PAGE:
The hot wires are interchangeable, so in this instance, it is not necessary to mark your wires.
You will need to loosen up the ground screw to remove the ground wire also.
Step 4 - Rewire the New Light Switch
Before installing the new light switch wiring, inspect the wires for any nicks in the insulation.
If the wires have been stabbed in the back of the switch, you will need to strip off a half inch to a 3/4 inch of insulation. Take the tip of your strippers and pinch the end of the wire; curl it around so the end of the wire can hook over the screw.
Both black wires and the bare ground wire will need a hook on the end to wrap.
You will loop a black wire over each of the brass-colored screws and tighten each down.
The bare ground wires will tie together with a pigtail and a wire nut. The pigtail will hook over the green screw and be tightened down.
Read Also >> How To Wire A 220-Volt Well Pressure Switch?
Step 5 - Check Connections and Install Switch
Double-check all the connections on the switch; you want to be sure that all the screws are securely tightened down to prevent any hot spots.
Hot spots can lead to problems with power or even create a fire.
Using your electrical tape and make a wrap around the body of the switch covering any bare wire and the termination screws.
Carefully fold the wires in an "S" shape and press the switch back into the box and install the screws to hold it in place, then put the switch plate back on.
Step 6 - Turn the Power Back On
After reinstalling the switch and replacing the cover, you can turn the power back on and test your switch!
Read Also >> How To Wire A 220-Volt Plug With Three Wires?
Frequently Asked Questions
How Do You Wire A Common Light Switch?
Turn off the power to the wires you are working on.
The hot wires will land on the brass-colored screws. The bare ground will hook to the green screw; there may be neutral wires nutted in the box.
Does It Matter Which Wire Goes Where On A Light Switch?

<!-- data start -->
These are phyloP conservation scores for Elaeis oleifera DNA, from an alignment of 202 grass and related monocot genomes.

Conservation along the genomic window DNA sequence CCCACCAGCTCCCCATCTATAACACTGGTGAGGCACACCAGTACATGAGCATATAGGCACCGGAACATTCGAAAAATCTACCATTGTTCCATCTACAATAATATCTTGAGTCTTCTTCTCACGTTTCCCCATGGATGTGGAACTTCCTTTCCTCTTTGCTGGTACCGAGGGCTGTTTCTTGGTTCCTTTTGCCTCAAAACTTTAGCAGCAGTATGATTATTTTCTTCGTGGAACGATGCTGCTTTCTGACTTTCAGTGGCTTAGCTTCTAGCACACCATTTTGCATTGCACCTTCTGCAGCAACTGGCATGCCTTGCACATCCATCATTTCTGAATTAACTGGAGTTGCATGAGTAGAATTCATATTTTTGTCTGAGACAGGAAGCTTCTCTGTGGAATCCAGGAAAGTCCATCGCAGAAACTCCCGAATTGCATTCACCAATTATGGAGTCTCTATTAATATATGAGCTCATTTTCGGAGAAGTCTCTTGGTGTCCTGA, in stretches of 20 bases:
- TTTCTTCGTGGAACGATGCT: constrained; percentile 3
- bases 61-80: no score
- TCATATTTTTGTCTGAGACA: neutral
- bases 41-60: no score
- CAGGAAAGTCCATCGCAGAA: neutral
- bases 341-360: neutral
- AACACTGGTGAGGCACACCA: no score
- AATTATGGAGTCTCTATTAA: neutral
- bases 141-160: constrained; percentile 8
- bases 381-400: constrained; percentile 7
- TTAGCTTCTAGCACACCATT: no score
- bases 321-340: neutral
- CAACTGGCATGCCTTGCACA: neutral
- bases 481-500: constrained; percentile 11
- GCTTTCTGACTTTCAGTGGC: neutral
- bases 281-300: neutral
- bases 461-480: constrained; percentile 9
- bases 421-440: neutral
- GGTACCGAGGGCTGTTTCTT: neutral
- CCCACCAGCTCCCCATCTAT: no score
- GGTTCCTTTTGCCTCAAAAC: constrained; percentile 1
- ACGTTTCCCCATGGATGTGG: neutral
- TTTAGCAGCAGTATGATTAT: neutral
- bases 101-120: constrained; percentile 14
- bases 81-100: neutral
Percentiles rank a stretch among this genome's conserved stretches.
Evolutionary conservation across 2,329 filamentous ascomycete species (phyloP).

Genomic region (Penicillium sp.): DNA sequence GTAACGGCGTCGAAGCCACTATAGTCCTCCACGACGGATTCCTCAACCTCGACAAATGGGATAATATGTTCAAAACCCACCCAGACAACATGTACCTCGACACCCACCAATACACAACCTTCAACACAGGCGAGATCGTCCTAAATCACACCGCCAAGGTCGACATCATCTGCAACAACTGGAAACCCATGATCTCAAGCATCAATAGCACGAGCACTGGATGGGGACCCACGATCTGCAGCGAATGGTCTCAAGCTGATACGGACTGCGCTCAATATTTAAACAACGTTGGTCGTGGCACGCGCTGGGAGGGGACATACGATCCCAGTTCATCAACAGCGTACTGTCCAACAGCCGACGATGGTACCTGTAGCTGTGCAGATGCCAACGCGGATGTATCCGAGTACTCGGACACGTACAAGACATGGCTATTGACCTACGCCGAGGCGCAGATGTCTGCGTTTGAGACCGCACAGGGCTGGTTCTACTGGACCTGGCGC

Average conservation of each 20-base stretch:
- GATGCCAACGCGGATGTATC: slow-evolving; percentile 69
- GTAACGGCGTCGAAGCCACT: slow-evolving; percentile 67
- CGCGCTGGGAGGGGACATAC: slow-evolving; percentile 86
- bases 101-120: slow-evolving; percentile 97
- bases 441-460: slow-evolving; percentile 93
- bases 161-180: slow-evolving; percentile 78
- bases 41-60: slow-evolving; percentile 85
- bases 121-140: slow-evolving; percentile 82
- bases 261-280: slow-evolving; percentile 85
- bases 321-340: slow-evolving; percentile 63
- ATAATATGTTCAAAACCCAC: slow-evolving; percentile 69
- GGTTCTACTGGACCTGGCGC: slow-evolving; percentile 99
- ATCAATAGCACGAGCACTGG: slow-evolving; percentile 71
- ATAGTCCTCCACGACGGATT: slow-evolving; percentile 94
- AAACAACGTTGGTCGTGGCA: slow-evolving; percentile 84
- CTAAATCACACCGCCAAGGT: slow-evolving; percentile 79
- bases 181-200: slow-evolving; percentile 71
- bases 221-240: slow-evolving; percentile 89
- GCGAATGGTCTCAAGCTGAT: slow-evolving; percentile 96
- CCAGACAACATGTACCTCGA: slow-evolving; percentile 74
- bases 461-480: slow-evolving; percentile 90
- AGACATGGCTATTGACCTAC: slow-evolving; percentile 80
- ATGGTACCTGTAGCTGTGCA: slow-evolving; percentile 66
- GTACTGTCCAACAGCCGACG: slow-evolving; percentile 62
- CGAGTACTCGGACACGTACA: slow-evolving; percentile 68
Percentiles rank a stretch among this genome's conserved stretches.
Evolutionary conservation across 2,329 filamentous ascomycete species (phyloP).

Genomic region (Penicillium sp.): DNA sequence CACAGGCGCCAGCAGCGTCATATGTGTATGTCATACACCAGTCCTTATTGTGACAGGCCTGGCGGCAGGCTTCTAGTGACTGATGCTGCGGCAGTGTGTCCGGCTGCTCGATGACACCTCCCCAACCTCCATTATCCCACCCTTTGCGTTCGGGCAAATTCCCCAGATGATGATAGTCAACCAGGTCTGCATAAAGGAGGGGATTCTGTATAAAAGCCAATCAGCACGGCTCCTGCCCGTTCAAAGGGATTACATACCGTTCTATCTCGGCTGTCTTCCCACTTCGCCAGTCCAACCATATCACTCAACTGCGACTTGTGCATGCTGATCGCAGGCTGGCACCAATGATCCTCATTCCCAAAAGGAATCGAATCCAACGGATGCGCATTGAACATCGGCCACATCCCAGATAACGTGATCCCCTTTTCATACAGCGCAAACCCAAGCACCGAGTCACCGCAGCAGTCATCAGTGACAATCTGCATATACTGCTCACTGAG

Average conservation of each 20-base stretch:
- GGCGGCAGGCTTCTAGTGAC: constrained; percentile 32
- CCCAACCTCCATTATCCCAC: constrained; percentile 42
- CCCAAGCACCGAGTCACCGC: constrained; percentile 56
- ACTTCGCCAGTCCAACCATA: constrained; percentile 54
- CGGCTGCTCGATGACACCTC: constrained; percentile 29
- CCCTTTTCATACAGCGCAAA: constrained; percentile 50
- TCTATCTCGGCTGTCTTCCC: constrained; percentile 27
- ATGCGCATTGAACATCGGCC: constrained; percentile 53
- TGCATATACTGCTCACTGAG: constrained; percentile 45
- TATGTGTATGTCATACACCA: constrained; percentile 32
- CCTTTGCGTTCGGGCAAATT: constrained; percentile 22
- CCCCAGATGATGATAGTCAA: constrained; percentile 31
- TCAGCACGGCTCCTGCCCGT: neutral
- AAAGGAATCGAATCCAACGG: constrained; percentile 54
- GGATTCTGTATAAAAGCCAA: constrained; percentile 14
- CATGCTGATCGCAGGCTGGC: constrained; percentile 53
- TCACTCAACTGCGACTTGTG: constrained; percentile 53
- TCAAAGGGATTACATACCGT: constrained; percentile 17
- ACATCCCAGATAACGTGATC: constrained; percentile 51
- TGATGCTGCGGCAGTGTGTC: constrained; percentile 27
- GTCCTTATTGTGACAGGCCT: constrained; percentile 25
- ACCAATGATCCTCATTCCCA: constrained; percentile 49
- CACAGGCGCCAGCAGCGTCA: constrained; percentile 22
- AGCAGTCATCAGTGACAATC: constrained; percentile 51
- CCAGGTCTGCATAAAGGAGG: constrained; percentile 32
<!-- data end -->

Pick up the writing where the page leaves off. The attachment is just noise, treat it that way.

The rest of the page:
When installing single pole switch wiring, the hot wires are interchangeable.
When wiring a 3-way, things get a little more complicated because it does matter where certain wires land depending on what their purpose is.
What Color Wire Goes Where On A Light Switch?
When wiring a single pole switch, the black wires will land on the brass-colored screws.
The white neutral wires will wire nut together, bypassing the switch and going straight to the light.
The bare ground wire will terminate on the green screw of the switch.
What Wires Go Together On A Light Switch?
The hot line wire will terminate on one brass-colored screw and the hot load wire going out to the light, will terminate on the other one.
The bare ground wire will land on the green screw.
The neutrals do not terminate on the switch. Instead, they get wired and nutted together and go right to the light fixture.
What Is The Point Of A Standard Light Switch?
A single pole light switch allows you to control a light from a single location.
Final Thoughts On Wiring A Single Light Switch
Being without a light in your home can be a major interruption in your day-to-day life.
Luckily, with a couple of hand tools and a few minutes you can have your switch changed out and be back to business as usual.
An important thing to keep in mind, electricity can be very dangerous if you don't pay attention to what you are doing and make sure the power is off before you begin your work! If at any point the project becomes more than you can handle, be sure to call a local electrician to help you finish up safely!
I hope you enjoyed this Home Inspector Secrets guide!